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In 1822, when Elijah Hoole, on behalf of the Methodist Mission, arrived on the scene, he concentrated chiefly on itinerating European work and relinquished charge of the Tamil congregation after two years.
The year 1824 is a landmark year in the history of the Church at San Thome as it marks the arrival of Robert Carver, an earnest and experienced Methodist Missionary from Ceylon who, after a meritorious service of nine years, had sustained a grievous bereavement. Carver succeeded in securing the goodwill of Sir Thomas Munro, the Governor of Fort St. George, and took charge both of the work of the old Vepery Mission and of that at Poonamallee, St. Thomas Mount and Pallavaram. His services were greatly valued by all non-Roman residents in the district, whether British, ‘Eurasians,’ or ‘native’, and he was much liked personally. He used in his ministrations the Book of Common Prayer of the Church of England.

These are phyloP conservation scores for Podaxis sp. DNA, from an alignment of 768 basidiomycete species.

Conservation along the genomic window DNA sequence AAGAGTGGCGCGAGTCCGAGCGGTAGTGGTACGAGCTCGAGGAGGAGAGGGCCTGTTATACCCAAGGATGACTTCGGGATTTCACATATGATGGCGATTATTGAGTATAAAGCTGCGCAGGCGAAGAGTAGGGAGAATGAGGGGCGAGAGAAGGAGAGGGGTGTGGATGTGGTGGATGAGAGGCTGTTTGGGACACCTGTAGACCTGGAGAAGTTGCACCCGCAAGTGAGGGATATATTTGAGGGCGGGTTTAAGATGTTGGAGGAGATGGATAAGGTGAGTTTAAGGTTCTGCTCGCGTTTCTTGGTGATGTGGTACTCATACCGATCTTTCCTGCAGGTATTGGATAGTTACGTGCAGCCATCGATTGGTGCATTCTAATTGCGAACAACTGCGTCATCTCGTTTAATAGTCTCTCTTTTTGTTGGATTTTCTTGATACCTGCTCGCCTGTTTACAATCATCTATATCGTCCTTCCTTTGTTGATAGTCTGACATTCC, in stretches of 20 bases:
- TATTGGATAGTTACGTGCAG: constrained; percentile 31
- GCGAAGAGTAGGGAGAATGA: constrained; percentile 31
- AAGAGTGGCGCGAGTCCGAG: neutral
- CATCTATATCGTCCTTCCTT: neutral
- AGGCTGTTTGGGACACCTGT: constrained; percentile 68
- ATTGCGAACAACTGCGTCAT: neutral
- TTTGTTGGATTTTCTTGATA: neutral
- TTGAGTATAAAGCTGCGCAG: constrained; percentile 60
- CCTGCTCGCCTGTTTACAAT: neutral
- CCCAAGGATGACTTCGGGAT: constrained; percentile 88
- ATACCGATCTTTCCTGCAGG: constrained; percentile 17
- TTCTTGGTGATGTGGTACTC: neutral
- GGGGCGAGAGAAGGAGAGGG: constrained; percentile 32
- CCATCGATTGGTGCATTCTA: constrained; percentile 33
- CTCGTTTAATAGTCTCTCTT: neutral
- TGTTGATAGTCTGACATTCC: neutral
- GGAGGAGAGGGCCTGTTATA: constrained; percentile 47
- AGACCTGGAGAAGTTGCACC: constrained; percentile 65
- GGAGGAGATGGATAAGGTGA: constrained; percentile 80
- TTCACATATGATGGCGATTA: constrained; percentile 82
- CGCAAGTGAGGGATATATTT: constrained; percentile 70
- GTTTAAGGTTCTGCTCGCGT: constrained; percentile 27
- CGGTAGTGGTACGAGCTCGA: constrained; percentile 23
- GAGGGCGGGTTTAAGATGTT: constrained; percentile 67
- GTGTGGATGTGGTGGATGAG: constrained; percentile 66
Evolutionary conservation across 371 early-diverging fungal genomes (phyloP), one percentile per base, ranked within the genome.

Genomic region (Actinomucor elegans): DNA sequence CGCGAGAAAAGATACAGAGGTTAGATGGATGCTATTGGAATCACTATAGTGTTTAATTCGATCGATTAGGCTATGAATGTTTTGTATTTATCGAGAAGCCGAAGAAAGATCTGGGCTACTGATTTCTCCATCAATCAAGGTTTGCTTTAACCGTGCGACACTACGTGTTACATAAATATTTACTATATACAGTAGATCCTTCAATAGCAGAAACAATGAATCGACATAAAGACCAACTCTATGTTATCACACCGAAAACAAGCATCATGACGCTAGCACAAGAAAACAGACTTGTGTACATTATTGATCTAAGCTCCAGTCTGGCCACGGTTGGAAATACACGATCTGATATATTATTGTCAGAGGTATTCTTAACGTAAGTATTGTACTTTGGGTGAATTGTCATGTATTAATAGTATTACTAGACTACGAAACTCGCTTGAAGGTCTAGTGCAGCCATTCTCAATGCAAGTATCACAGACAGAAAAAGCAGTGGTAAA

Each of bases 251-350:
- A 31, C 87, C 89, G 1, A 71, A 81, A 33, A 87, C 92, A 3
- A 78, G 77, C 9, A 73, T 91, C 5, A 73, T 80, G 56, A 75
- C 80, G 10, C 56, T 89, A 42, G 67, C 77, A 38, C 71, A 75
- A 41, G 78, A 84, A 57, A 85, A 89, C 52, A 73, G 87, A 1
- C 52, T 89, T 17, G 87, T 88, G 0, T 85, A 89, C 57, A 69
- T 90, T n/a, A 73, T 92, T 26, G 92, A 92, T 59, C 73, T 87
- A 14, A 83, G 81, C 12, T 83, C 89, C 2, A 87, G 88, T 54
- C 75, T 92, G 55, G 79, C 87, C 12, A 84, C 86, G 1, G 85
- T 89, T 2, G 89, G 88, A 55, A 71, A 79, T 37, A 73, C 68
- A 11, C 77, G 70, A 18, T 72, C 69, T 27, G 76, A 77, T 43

In 1830, Bishop Turner of Calcutta visited San Thome and he felt that in view of the many European residents in San Thome – then a popular health resort, especially for sick officers and their families – there should be a proper Church and an episcopally ordained minister. To this end, he himself contributed a sum of money, and a site and the buildings on it, then known as ‘Bowyer’s Tannery’ was purchased, but nothing further was done. The ground lay waste until 1836 when Bishop Daniel Corrie of Madras wrote to the Home Society and obtained a grant of 200 pounds. By means of subscriptions chiefly raised by the exertions of the Bishop’s daughter, and some of her female friends, a catechist was engaged, whose business it was to seek out and collect together the Christians scattered around this place, and read the scriptures amongst them. However, the sudden death of Bishop Corrie in 1837, while presiding over a meeting of the S.P.G. in Madras, further delayed the construction of a Church.

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